Quickly gets lost in its own self-awareness, scribbling curlicues of style that mix numerous layers of Vietnam cliché into a formal exercise.
Of all the wars to constantly be recycled for artistic allegories about current conflicts, Vietnam will perhaps always loom largest from a dramatic standpoint. Its status as the first conflict that was beamed directly into every American household every evening marks it as the dawn of postmodern warfare, war as entertainment without the middleman of dramatization. That notion figures heavily into David Means’s debut novel, Hystopia, a Pynchon-esque novel-within-a-novel that explores a vision of the Vietnam era even more confused and nihilistic than the real thing. Diving headlong into its alternative history, the book quickly gets lost in its own self-awareness, scribbling curlicues of style that mix numerous layers of Vietnam cliché into a formal exercise.
The hip disconnect of the language is aided by a clumsy framing device that posits the bulk of the book as the discovered manuscript of a troubled Vietnam veteran, Eugene Allen, who returned home and penned his book amid hosts of suicide notes. The pre- and post-script to Allen’s “novel” are largely testimonials from friends and medical specialists, resulting in a lugubrious fake oral history of burnouts and clinicians that add no particular insight and lack any compelling wit. The overriding thrust of these passages is to put over the disturbed mind that wrote the story within, but that only offers thin cover for Means himself for a narrative that explores wanton, shell-shocked violence with a curious, dispassionate cover.
Hystopia itself concerns an experimental program for traumatized American GIs called “enfolding,” a process that involves memory modification and copious drugs to sedate and compartmentalize the overwhelming psychological impact of the war. The only issue is that if a soldier’s re-programming should fail, the shock can create even worse trauma than before. This happens to a veteran named Rake, who breaks bad and kidnaps Meg, a civilian woman undergoing the same treatment, and proceeds to tear through the countryside killing anyone he comes across and writing mandalas in their blood. He does the latter partly out of disturbed compulsion, but also as a signifier, something for the special detectives of the Psych Corps, the agency responsible for maintaining the security of the conditioning program, to attempt to decipher. The hollowness of the action, an obscene gesture done less out of genuine madness than the belief that this is a thing a man this addled should be doing, renders it nothing more than a metatextual provocation. It is an act of nihilism divorced from actual despair and rejection, instead just an unorthodox character marker.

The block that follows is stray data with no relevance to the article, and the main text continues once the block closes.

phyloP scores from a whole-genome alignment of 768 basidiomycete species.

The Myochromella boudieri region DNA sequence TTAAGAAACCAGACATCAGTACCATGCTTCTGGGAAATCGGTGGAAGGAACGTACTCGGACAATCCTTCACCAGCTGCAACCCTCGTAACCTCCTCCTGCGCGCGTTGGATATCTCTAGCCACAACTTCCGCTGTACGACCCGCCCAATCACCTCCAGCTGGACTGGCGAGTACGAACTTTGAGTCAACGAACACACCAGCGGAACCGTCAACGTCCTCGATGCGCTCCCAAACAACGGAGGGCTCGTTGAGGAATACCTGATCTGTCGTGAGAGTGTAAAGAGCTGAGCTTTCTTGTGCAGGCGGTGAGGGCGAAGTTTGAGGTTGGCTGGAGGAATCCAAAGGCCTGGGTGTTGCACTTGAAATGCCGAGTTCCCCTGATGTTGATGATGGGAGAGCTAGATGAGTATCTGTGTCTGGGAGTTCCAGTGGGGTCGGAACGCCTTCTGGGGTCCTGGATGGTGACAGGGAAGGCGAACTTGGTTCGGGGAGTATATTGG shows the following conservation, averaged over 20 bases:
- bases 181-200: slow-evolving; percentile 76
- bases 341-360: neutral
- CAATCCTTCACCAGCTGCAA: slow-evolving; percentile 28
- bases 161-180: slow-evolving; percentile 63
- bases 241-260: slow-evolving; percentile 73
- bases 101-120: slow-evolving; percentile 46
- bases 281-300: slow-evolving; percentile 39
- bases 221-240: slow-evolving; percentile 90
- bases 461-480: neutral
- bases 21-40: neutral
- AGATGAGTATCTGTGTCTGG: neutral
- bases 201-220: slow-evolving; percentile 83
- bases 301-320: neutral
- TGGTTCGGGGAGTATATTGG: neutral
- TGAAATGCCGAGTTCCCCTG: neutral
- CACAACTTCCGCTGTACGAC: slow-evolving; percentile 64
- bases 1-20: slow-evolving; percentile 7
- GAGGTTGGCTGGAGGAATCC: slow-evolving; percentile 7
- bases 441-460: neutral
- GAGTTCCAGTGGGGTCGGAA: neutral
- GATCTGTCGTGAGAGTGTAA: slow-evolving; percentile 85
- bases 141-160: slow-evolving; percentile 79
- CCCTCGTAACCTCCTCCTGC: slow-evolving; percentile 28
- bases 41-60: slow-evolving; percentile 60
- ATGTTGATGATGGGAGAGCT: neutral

Contrasting Rake’s grisly spree with the captive and drugged Meg is Singleton, an agent of Psych Corps and an enfolded veteran himself. In direct violation of the agency’s rules, Singleton strikes up a relationship with a fellow agent, Wendy, and their relationship brings him such ecstatic emotions that he threatens to “unfold.” As that couple carefully navigates the intense scrutiny of a seemingly omniscient bureaucracy, Rake’s sojourn with Meg becomes more and more disturbing, with the veteran becoming more and more an agent of some imagined narrative of moral comeuppance and Meg appeasing him while searching for escape. Yet despite the concrete narrative ties that bind Singleton and Rake not only as cop and criminal but as figures with a shared past, these stories never truly intersect, instead exploring two threads of Vietnam fiction in the coming-home horror and the paranoid government thriller.
Means chases each thread down with perfunctory diligence, gamely replicating the knotty attributes of both but never sinking into the realms of the truly demented. Given that the author frames the text as the outpourings of an unstable man on the verge of self-destruction, the careful exercise of the text’s assembly becomes even more flat and jarring. It’s like reading the script for Max Fischer’s Vietnam movie mash-up play at the end of Rushmore, with Nam having become so self-sufficient as a cultural touchstone that generations not even alive for it can project its collected symbols without end. If books could have a soundtrack, this would play Buffalo Springfield when you opened it, and just enough of the Nugget compilation to suggest danger.
Occasionally, Means stumbles across a winning idea. One of Rake’s nominal cohorts, Hank, turns out to be a successfully treated vet who works behind Rake’s back to make peace, even if he must use violence to do so. There’s also the undercurrent of the novel’s largest work of historical fantasy, that of JFK surviving his assassination attempt. In Means’s world, however, this leaves Kennedy himself troubled, instilled with a death drive that he transfers to the entire country via increased commitment in Vietnam. It’s the most genuinely troubling idea in a book supposedly all about the mental strain of war. Means ultimately attempts to work past the violence and toward a vision of longing and frustrated human connection, but his characters are such empty chess pieces that this, too, becomes another in his line of oversimplified clichés, immaculately ordered but kept behind glass.